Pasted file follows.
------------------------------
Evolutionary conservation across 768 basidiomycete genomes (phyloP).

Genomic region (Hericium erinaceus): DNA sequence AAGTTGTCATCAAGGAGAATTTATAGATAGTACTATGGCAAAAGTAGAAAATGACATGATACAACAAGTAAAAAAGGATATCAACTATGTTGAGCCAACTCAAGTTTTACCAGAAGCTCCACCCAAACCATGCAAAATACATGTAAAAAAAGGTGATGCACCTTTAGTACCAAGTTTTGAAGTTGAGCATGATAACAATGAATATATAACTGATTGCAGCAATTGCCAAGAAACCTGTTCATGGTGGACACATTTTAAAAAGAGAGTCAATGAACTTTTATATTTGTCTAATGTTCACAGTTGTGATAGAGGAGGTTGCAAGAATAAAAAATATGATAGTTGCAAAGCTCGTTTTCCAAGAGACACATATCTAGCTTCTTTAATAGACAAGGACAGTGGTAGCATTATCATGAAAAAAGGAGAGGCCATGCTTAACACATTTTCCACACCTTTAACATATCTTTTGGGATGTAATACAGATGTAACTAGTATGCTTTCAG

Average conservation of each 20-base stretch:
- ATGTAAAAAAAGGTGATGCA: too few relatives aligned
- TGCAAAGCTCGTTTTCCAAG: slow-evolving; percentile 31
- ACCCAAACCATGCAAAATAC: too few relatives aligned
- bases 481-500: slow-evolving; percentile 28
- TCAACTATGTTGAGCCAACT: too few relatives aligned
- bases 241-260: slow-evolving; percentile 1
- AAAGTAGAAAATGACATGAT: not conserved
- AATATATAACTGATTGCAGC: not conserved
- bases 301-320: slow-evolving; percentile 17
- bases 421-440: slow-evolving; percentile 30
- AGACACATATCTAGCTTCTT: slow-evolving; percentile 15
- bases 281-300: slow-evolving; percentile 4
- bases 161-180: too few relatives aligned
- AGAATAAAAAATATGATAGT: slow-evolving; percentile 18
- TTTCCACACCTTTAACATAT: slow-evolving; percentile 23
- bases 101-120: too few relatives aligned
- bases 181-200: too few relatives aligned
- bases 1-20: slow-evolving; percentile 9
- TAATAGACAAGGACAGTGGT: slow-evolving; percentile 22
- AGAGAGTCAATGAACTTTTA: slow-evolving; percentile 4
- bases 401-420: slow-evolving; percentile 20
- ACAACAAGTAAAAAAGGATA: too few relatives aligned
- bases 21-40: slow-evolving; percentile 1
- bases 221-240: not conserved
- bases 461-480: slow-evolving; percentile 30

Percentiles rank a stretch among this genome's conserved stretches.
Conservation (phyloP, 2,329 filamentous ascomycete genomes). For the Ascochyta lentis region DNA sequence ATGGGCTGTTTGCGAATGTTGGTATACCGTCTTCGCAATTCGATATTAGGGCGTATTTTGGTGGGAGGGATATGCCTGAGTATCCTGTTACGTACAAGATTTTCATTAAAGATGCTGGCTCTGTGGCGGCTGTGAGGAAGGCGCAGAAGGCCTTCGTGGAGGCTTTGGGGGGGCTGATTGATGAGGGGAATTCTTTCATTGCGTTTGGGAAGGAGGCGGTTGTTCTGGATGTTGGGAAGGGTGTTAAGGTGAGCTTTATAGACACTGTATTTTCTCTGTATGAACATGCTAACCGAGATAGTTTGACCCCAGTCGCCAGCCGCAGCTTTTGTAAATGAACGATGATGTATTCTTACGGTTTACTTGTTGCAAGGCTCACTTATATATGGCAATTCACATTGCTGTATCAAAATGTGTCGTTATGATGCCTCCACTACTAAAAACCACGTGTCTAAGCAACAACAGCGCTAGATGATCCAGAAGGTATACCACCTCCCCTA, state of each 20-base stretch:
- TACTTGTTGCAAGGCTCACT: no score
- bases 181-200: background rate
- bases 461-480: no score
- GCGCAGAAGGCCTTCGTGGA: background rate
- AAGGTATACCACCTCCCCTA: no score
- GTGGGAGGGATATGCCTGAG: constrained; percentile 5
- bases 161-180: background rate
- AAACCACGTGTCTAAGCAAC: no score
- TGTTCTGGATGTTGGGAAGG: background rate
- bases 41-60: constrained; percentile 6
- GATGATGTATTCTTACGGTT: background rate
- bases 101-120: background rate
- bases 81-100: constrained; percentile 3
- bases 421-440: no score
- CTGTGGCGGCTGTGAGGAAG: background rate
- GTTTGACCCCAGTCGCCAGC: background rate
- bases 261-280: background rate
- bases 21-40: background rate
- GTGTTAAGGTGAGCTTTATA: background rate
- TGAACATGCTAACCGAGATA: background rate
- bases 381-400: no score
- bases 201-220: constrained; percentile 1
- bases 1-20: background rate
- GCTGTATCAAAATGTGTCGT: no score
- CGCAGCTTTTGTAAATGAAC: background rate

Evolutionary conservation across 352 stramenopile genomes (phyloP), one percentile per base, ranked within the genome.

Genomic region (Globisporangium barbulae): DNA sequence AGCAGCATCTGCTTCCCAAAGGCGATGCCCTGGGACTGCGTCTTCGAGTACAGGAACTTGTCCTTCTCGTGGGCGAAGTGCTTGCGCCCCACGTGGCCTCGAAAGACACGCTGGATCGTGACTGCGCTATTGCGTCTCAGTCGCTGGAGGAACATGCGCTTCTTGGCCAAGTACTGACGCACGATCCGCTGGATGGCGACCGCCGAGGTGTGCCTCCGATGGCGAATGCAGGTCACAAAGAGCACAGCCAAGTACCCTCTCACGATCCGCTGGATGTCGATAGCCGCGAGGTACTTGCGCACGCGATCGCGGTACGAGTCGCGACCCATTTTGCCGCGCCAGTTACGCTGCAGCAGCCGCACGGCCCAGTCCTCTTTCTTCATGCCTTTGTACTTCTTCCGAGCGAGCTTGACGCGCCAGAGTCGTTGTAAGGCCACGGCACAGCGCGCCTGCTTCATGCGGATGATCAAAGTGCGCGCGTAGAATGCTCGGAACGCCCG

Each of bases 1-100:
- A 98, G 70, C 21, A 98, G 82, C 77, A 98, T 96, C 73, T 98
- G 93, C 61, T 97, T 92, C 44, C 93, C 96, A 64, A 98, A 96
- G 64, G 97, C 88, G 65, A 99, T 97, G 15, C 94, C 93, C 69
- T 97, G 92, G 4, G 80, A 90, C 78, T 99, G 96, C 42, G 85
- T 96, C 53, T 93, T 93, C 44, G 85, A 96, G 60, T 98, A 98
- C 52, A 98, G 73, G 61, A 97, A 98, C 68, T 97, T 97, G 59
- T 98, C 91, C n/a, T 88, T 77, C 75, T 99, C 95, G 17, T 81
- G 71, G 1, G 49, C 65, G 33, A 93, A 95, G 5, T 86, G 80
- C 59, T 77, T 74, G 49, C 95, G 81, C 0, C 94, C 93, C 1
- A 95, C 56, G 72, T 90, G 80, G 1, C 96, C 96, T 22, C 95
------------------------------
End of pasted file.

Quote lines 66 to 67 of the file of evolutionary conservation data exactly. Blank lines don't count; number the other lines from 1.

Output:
- G 71, G 1, G 49, C 65, G 33, A 93, A 95, G 5, T 86, G 80
- C 59, T 77, T 74, G 49, C 95, G 81, C 0, C 94, C 93, C 1